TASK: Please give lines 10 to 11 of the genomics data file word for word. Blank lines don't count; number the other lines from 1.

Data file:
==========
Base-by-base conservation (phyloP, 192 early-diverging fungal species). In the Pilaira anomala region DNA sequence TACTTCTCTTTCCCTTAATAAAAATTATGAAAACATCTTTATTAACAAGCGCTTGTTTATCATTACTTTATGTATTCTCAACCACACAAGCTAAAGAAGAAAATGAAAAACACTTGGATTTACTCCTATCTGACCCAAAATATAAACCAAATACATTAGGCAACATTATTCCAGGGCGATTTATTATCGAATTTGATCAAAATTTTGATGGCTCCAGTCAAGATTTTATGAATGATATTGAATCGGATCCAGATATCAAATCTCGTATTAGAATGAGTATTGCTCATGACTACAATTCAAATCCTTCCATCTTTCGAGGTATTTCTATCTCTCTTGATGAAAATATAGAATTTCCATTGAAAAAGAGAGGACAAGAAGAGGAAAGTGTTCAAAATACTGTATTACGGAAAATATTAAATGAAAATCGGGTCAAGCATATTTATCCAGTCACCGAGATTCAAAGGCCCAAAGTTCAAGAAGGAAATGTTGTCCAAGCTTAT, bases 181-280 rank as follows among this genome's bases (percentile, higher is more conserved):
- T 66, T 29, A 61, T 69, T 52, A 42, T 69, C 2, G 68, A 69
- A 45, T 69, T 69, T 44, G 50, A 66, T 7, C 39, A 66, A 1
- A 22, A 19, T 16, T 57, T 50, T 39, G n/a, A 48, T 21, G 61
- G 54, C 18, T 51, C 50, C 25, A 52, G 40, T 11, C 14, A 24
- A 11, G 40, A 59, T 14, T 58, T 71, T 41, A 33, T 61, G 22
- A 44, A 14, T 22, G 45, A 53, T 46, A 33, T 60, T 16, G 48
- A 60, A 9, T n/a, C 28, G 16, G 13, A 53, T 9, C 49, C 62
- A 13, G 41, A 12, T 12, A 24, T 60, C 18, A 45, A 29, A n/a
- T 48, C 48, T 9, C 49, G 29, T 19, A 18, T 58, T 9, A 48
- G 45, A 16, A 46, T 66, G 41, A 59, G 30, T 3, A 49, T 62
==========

- T 48, C 48, T 9, C 49, G 29, T 19, A 18, T 58, T 9, A 48
- G 45, A 16, A 46, T 66, G 41, A 59, G 30, T 3, A 49, T 62